A second set of insights linked dietary niche structure to LMH body size, morphology, and digestive strategy (i.e., ruminant vs. nonruminant). The Jarman–Bell Principle holds that larger species and hindgut-fermenting nonruminants subsist on larger quantities of lower quality forage than do smaller species and ruminants (13, 17–21). This can lead to spatiotemporal partitioning of food resources via microhabitat selection, grazing succession, and sward-height specialization (17, 22, 23). Similarly, browsing stratification enables partitioning of forage in vertical space, as taller LMH can access higher vegetation (13). Notably, these mechanisms require only two broad groups of plants, grass and browse, to maintain LMH diversity. Both of these groups encompass enormous taxonomic, phylogenetic, and trait diversity, yet few studies have evaluated resource partitioning at the plant-species level (20, 24). Interspecific differences in dietary species richness and composition have been proposed to structure LMH assemblages (10, 18), but theoretical and empirical evaluation of this hypothesis is underdeveloped relative to mechanisms operating at both coarser (e.g., grazer–browser continuum) and finer (e.g., sward partitioning) taxonomic levels (13, 23, 25–27). The paucity of species-level accounts stems from the difficulty of constructing high-resolution diet profiles for LMH, which are highly mobile, hard to observe at close range, and feed on diverse and often inconspicuous plant species. Most such studies have used one of two methods: direct observation of foraging animals (e.g., 20, 28) or microhistology, in which plant parts from feces are Significance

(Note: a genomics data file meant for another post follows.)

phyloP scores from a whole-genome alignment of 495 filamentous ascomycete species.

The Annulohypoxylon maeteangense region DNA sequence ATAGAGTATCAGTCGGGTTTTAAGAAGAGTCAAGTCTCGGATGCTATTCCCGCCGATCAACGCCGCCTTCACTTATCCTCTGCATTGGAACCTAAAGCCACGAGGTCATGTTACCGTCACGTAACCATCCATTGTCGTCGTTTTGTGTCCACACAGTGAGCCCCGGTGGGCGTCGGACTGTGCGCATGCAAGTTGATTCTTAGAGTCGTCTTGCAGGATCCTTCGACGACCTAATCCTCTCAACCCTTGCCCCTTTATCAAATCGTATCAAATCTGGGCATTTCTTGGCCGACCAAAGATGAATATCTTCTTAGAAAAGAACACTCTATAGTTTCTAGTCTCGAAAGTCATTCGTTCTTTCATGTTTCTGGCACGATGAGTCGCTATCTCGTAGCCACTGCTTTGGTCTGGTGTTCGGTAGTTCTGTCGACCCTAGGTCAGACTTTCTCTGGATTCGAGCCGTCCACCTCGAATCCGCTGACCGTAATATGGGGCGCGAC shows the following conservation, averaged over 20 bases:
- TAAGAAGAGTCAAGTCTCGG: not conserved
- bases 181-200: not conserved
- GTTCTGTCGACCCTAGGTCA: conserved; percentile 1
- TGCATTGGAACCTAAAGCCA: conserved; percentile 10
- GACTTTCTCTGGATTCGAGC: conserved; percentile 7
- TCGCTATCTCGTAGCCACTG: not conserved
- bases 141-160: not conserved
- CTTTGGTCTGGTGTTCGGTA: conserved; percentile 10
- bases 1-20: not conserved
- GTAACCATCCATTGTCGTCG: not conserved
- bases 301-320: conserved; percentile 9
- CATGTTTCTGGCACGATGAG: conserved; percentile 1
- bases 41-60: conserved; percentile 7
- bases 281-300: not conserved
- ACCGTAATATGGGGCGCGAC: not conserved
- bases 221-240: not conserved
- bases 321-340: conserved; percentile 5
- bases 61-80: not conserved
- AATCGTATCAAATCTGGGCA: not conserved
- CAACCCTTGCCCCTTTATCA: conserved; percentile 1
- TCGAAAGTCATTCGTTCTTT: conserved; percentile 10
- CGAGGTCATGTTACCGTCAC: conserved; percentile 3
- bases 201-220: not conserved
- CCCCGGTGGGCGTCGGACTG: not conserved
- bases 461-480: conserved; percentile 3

| body size | competition | coexistence | ungulates

Theory holds that sympatric large mammalian herbivores (LMH) must partition food resources to coexist, and traditional frameworks categorize LMH along a spectrum from grass-eating grazers to non–grass-eating browsers. Yet it has never been clear how finely LMH partition the enormous species diversity subsumed within these two broad plant types. By sequencing plant DNA from LMH fecal samples, we analyzed the diets of an LMH assemblage in Kenya. Diet composition was similar within species and strongly divergent across species, irrespective of feeding guild: Grazers ate similar total amounts of grass but different suites of grass species. These results suggest that species-specific plant traits may be key to understanding the dietary differences thought to underpin LMH diversity.